Help! I’m a good student, so my friends and family don’t take my stress seriously

Dear Friend,

I’m genuinely grateful for everything I have achieved, but being a good student in a prestigious secondary school has turned into a massive mental burden. I’m under so much pressure with my school work, but no one seems to really understand. When I open up to my friends, they dismiss my worries by saying “Oh it’s just a test, you’ve always been a straight A student,” but this just adds to the pressure and makes me feel more misunderstood. I feel isolated from my peers, and they see me as an enemy to watch out for.

I try to talk to my parents, but they say, “Don’t feel pressured. At the end of the day, your happiness is what matters most.” I love that they are open-minded, but it’s easier said than done to just stop worrying. They get frustrated when I complain about the stress and tell me to be mentally stronger. Opening up doesn’t seem like a wise choice, but the pressure of being one of the top kids is so heavy. I have to get through school, do my never-ending tests, and deal with everyone’s expectations. What do I do?

Sincerely, Pressured

Dear Pressured,

Being understood is a basic human need, and it is frustrating to keep dealing with these misconceptions from your friends and family. Students are under a lot of pressure – including students who are
academically gifted – and it is perfectly reasonable for you to feel stressed out, and you shouldn’t feel bad or guilty about it. It is unfair that your parents say you should just be mentally stronger, and that your friends look at you as someone to compete against, and we’re sorry you need to deal with that. Here are a few tips we hope can help:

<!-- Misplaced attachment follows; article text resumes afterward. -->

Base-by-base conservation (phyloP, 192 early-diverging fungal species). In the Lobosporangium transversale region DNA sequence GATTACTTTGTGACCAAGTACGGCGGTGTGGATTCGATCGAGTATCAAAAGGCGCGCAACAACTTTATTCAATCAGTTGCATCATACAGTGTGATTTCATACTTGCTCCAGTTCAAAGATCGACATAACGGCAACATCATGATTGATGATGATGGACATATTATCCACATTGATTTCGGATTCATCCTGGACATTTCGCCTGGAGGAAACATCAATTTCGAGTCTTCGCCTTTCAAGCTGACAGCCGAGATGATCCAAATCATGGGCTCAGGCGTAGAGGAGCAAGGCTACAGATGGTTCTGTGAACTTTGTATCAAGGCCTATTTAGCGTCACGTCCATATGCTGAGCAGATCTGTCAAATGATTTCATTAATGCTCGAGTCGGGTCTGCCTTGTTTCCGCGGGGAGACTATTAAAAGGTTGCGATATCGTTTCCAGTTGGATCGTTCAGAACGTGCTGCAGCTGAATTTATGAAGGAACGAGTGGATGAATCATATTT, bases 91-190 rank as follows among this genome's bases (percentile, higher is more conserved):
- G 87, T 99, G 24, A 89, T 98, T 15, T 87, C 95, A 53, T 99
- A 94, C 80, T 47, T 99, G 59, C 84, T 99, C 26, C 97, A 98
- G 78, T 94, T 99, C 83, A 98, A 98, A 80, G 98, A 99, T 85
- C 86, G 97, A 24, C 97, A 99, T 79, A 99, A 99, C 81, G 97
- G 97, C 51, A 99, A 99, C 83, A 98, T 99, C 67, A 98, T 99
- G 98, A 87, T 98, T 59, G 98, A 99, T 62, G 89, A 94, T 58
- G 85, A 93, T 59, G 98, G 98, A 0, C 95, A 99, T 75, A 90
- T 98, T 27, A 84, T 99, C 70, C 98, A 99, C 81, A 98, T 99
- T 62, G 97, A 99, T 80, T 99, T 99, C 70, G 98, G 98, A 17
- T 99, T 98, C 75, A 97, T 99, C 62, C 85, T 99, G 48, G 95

Treat yourself well

Get some rest. Take a walk. Have some fun. Doing simple things like this is a good start for taking care of yourself and relaxing. Anxiety can push people to keep running faster and faster, ignoring the basic things you need to do to take care of your body and mind. Sometimes the best thing to do is to slow down so that you can refresh.

Take your time and count your strengths

Academic achievement appears to be one of your most important goals right now – which is true for most students. Make a list of your strengths, both school and non-school related. Keep it somewhere easy to access. Maybe you can even tape it to a mirror in your bedroom so you can see it every day! This is a good way to remind yourself about all the things you’re good at.

Explore and enjoy

Pursue some healthy hobbies, genuine friendships, or anything else that interests you that has nothing to do with academics. Look for satisfaction and self-worth from multiple sources, not just school. People with balanced lives and positive interpersonal relationships are happier and more resilient.

It’s admirable that you were able to talk to us about your stress and frustration, and being able to do that is really important! It’s not healthy to keep those feelings bottled up inside. If your family and friends continue to dismiss your feelings, please reach out to organisations like 6PM Cyber Youth Support Team or Open Up.

You’ve got this, Friend of a Friend

This was answered by clinical psychologists from the Department of Health under Shall We Talk, a mental health initiative launched with the Advisory Committee on Mental Health.
Source: Young Post